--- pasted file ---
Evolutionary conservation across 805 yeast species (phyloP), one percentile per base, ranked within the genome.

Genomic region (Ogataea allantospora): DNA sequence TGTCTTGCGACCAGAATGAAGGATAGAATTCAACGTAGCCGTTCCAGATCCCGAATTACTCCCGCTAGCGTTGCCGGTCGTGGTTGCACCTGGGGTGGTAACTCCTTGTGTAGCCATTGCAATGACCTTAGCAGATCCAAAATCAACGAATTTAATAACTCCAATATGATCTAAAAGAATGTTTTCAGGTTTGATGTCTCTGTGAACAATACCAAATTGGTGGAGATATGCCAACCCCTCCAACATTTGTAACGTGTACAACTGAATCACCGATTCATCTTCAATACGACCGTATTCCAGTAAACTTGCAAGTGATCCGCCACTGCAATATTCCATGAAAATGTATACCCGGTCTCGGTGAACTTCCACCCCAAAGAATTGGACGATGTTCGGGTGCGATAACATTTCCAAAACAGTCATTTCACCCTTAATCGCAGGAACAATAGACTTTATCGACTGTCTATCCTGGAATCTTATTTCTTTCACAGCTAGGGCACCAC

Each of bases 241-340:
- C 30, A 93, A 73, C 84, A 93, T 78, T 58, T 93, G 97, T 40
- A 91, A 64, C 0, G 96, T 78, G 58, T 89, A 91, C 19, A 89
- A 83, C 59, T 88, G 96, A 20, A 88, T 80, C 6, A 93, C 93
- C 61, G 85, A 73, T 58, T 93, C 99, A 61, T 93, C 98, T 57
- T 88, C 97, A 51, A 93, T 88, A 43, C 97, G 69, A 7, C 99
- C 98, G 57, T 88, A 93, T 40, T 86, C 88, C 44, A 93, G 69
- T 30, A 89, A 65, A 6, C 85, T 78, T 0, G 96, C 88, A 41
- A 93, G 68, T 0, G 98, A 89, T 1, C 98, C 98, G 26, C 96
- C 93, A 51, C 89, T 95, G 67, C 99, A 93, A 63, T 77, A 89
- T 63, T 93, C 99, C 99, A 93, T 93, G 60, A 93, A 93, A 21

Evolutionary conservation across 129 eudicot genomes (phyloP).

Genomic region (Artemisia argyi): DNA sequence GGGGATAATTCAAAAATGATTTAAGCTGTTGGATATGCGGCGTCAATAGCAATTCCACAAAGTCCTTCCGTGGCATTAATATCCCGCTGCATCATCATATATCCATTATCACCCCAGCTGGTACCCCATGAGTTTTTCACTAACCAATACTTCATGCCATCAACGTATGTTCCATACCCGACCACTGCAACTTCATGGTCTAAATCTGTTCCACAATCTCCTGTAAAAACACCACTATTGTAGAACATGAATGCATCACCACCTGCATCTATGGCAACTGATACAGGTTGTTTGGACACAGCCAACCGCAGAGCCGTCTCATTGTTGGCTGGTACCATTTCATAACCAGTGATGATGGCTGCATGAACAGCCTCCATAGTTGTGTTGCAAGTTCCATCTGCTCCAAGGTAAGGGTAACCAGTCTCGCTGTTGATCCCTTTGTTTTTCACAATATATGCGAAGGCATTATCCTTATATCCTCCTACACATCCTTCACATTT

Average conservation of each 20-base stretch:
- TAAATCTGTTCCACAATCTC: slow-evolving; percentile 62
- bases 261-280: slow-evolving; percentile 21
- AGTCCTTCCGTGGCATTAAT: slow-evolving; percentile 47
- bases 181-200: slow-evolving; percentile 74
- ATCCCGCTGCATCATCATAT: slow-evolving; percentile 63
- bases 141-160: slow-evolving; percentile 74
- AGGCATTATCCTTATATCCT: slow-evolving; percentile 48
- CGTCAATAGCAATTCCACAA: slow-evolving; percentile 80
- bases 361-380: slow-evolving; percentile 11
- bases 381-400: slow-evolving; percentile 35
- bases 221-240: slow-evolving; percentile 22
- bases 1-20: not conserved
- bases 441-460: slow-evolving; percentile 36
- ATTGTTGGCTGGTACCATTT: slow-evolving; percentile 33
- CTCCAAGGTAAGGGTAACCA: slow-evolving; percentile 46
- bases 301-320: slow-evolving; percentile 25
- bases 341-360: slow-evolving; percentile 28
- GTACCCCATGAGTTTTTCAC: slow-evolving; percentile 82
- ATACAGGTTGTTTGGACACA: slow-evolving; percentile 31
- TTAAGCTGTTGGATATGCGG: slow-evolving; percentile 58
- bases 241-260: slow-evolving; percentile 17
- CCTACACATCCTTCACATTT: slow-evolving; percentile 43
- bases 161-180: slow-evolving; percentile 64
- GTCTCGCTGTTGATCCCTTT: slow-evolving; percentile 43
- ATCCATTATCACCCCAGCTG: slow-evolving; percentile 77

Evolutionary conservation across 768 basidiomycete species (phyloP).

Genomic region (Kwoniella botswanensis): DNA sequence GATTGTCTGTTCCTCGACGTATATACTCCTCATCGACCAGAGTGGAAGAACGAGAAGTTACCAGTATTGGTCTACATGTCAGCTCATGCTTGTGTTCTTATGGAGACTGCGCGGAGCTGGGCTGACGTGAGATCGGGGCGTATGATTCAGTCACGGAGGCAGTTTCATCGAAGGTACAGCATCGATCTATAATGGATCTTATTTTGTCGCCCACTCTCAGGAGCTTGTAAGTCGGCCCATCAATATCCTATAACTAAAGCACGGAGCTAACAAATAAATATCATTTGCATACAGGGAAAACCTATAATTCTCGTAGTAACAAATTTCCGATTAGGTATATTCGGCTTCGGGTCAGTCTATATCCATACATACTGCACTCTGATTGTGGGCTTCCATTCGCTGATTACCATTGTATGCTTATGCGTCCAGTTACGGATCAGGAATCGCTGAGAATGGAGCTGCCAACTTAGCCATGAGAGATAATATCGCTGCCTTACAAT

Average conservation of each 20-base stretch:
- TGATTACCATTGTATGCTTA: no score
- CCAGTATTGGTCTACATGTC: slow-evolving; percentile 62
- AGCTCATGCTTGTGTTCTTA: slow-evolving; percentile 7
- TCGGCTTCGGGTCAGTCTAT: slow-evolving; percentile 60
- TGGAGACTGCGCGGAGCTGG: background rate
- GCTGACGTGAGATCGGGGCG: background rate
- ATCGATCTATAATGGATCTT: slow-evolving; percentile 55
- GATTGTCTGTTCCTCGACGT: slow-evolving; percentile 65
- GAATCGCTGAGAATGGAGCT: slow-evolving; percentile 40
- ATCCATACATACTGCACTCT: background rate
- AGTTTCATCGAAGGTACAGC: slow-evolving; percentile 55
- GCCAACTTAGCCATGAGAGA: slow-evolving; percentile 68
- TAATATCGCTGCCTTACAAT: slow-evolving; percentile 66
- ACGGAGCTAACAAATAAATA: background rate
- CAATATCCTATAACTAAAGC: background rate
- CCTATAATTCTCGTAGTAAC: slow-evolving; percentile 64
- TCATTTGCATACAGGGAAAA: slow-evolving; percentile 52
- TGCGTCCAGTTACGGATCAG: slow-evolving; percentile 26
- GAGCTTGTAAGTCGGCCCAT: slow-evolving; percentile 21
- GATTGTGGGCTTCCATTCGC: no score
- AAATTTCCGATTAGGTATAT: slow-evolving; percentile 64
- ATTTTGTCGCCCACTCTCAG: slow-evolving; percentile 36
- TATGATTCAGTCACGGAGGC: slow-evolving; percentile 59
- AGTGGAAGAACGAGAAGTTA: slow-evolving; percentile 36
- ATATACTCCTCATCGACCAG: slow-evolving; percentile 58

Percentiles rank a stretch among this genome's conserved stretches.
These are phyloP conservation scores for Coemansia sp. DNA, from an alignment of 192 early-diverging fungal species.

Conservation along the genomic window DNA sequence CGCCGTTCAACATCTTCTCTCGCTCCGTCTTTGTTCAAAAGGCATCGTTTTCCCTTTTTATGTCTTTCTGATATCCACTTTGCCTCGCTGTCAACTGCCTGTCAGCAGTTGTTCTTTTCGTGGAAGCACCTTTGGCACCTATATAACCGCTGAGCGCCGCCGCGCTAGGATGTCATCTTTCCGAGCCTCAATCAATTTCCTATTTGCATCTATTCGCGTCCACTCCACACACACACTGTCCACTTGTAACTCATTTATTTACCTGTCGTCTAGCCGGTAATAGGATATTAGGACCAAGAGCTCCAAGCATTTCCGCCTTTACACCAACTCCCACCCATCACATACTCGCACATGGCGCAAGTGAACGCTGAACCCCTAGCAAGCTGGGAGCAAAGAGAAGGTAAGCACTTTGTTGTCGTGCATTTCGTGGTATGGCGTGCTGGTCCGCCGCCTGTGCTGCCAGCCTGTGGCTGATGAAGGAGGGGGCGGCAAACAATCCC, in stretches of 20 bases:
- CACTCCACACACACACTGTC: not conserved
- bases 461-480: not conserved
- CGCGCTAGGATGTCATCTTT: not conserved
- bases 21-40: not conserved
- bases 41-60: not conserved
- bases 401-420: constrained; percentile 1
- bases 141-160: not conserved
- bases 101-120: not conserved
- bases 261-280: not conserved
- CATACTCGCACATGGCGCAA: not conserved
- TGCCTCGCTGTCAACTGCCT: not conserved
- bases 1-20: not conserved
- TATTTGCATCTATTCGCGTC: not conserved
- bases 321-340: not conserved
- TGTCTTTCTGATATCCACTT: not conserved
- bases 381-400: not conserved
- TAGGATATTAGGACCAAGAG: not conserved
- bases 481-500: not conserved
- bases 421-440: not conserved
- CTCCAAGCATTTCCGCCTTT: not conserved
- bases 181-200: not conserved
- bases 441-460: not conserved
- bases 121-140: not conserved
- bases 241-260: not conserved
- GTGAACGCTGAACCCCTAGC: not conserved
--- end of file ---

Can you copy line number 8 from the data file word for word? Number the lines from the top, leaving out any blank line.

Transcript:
- T 88, C 97, A 51, A 93, T 88, A 43, C 97, G 69, A 7, C 99